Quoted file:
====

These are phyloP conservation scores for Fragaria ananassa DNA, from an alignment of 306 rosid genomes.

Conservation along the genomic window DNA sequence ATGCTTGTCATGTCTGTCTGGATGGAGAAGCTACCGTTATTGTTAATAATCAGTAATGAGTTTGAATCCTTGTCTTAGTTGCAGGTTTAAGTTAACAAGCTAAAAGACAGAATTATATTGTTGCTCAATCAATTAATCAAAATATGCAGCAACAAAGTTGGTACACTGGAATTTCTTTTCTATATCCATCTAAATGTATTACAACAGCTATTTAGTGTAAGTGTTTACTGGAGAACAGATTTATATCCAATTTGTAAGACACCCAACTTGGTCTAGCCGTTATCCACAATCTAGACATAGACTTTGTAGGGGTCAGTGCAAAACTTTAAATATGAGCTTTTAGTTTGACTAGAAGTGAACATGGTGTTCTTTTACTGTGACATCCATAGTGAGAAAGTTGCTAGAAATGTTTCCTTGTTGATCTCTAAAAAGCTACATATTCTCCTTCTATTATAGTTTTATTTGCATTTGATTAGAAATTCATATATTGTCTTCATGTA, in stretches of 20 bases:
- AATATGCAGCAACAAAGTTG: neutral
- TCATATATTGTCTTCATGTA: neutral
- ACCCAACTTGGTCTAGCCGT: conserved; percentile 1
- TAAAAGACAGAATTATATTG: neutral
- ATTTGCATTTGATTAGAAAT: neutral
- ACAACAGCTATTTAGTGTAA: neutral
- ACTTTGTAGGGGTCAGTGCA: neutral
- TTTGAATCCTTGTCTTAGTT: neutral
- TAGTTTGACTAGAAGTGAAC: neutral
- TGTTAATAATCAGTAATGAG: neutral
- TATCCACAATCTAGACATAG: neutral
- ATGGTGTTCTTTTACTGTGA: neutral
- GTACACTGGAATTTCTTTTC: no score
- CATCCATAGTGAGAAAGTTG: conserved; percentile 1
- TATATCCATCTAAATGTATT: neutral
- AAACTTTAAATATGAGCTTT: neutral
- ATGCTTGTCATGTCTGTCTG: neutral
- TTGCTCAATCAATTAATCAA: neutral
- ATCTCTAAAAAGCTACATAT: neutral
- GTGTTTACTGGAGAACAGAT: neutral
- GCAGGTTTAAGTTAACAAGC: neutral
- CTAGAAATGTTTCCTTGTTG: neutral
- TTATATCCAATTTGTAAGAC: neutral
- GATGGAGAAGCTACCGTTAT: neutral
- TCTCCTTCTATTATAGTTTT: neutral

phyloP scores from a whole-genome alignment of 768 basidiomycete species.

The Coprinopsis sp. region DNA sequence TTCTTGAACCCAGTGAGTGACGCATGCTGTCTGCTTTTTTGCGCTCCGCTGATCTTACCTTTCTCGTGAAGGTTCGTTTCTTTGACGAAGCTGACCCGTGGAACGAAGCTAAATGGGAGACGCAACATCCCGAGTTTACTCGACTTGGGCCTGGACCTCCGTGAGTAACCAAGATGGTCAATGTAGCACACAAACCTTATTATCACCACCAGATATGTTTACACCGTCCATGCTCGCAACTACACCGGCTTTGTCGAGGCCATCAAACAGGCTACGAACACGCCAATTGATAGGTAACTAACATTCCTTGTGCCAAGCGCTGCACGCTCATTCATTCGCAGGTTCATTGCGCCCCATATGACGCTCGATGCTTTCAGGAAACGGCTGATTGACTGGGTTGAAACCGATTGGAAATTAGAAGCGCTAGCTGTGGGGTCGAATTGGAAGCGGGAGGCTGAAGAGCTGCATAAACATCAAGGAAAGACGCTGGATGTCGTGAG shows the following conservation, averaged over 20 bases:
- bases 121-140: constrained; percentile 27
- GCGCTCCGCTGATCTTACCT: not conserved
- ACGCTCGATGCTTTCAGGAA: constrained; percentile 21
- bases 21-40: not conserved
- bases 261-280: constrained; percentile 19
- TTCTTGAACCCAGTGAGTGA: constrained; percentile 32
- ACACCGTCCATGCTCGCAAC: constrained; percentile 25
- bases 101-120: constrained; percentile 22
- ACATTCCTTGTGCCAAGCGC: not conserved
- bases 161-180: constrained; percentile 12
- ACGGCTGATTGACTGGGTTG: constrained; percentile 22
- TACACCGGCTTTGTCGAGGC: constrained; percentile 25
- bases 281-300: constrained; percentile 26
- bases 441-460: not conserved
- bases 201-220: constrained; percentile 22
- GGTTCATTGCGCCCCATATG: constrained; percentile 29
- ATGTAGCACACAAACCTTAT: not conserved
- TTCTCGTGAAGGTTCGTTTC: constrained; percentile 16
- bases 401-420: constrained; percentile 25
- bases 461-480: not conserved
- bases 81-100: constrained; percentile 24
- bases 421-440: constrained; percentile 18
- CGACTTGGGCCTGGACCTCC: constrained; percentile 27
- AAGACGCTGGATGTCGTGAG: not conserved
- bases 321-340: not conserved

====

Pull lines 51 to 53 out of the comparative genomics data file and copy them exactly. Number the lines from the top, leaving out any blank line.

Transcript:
- bases 421-440: constrained; percentile 18
- CGACTTGGGCCTGGACCTCC: constrained; percentile 27
- AAGACGCTGGATGTCGTGAG: not conserved